“Most people assigned female at birth cannot reach orgasm during insertive vaginal sex — 80% of females — but most can reach orgasm on their own during clitoral stimulation,” said Dr. Brotto. “SOTIRED mentions needing her mind needing to be very present, which is not only normal but required for high arousal and orgasm in females. Thus, having her mind ‘totally there’ is an excellent skill, and I’d encourage her to build on that.”

Dr. Brotto isn’t just telling you to “masturbate more,” SOTIRED, she’s telling you not to lose hope.

“But if, despite experimenting with all types of stimulation and focusing her mind on sensations in the present moment, SOTIRED still isn’t reaching orgasm during masturbation, more may be going on,” said Dr. Brotto. “I would want to rule out any physical causes like vulvo-vaginal pain, skin dermatoses, nerve damage from an injury, diabetes, or neurological issues. I’d also ask a physician to review the medications she’s on — and was on previously — to see whether there’s something pharmacological blocking climax.”

As for your partner, SOTIRED, Dr. Brotto thinks you should see a sex therapist with him.

“A good sex therapist can reframe ‘working on it’ in a pleasure-focused way,” said Dr. Brotto. “And a therapist could perhaps convey to SOTIRED’s partner that learning to give his partner pleasure will directly benefit him as well. And since many sex therapists offer virtual appointments, living in a small town is no problem.”

And now, at the risk of making myself deeply unpopular in the comment thread this week, I rise in defense of your dense partner.

If you pulled your punches when you first tried to talk to him about your dissatisfaction… if you prioritized his ego over advocating for your own pleasure because that’s what cis women are socialized to do… your partner may not have known you were this unhappy. If you were gentle and opaque, SOTIRED, if you said something like, “Things are great! But this [small change, vibe shift, sex act] would make things even better,” he may have come away from those conversations thinking, “Things are great,” not because he’s an irredeemably insensitive asshole, SOTIRED, but because he was socialized as a cis man. Many cis women (and most gay men!) will find (and obsess about) the tiniest criticism hidden under a mountain of compliments; many cis men (and some gay men!) will miss the mountain of criticism because they can’t take their eyes off the single, half-hearted compliment perched on top.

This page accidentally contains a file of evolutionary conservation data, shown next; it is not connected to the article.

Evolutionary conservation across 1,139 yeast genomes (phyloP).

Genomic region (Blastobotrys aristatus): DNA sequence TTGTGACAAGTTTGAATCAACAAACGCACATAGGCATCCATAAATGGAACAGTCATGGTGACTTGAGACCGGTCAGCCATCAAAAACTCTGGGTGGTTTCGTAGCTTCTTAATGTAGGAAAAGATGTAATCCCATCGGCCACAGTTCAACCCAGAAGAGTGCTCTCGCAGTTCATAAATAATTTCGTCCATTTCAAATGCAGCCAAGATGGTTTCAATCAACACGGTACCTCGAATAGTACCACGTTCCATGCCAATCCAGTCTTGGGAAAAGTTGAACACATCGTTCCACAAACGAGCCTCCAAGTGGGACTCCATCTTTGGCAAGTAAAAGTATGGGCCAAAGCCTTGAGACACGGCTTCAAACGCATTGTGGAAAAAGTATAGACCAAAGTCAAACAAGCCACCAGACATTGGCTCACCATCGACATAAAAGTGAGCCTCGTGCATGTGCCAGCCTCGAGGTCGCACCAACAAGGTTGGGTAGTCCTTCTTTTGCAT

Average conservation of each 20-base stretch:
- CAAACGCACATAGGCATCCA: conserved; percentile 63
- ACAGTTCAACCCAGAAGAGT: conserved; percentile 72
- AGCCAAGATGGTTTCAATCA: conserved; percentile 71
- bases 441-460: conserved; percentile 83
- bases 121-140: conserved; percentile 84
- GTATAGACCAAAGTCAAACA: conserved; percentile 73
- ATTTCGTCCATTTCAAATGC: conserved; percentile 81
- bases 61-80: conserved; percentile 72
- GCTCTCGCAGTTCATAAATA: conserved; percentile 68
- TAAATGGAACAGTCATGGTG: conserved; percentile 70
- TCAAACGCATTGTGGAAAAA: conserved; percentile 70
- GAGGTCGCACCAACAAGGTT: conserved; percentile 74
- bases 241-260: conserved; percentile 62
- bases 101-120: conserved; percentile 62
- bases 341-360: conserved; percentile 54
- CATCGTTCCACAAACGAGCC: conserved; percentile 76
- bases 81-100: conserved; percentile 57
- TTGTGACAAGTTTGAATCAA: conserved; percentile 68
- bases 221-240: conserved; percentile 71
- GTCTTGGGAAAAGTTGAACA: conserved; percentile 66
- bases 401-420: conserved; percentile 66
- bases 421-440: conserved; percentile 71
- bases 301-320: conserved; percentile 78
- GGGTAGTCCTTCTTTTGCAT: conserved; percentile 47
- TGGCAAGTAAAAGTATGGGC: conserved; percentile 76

Being confronted by a deeply dissatisfied romantic partner — being told you suck at sex by the person you’ve been having sex with most of your adult life — won’t leave a scratch on a selfish asshole who couldn’t care less about his partner’s pleasure, SOTIRED, but it has the power to devastate a decent person who was too dense to hear what his partner was trying to tell him. So, the fact that your partner was hurt when you finally blew up at him is a good sign. Which is a very long way of saying I agree with Dr. Brotto about seeing a sex therapist and giving your partner a chance to make the sex work.

And, again, don’t lose hope.

Continue reading this week's column here!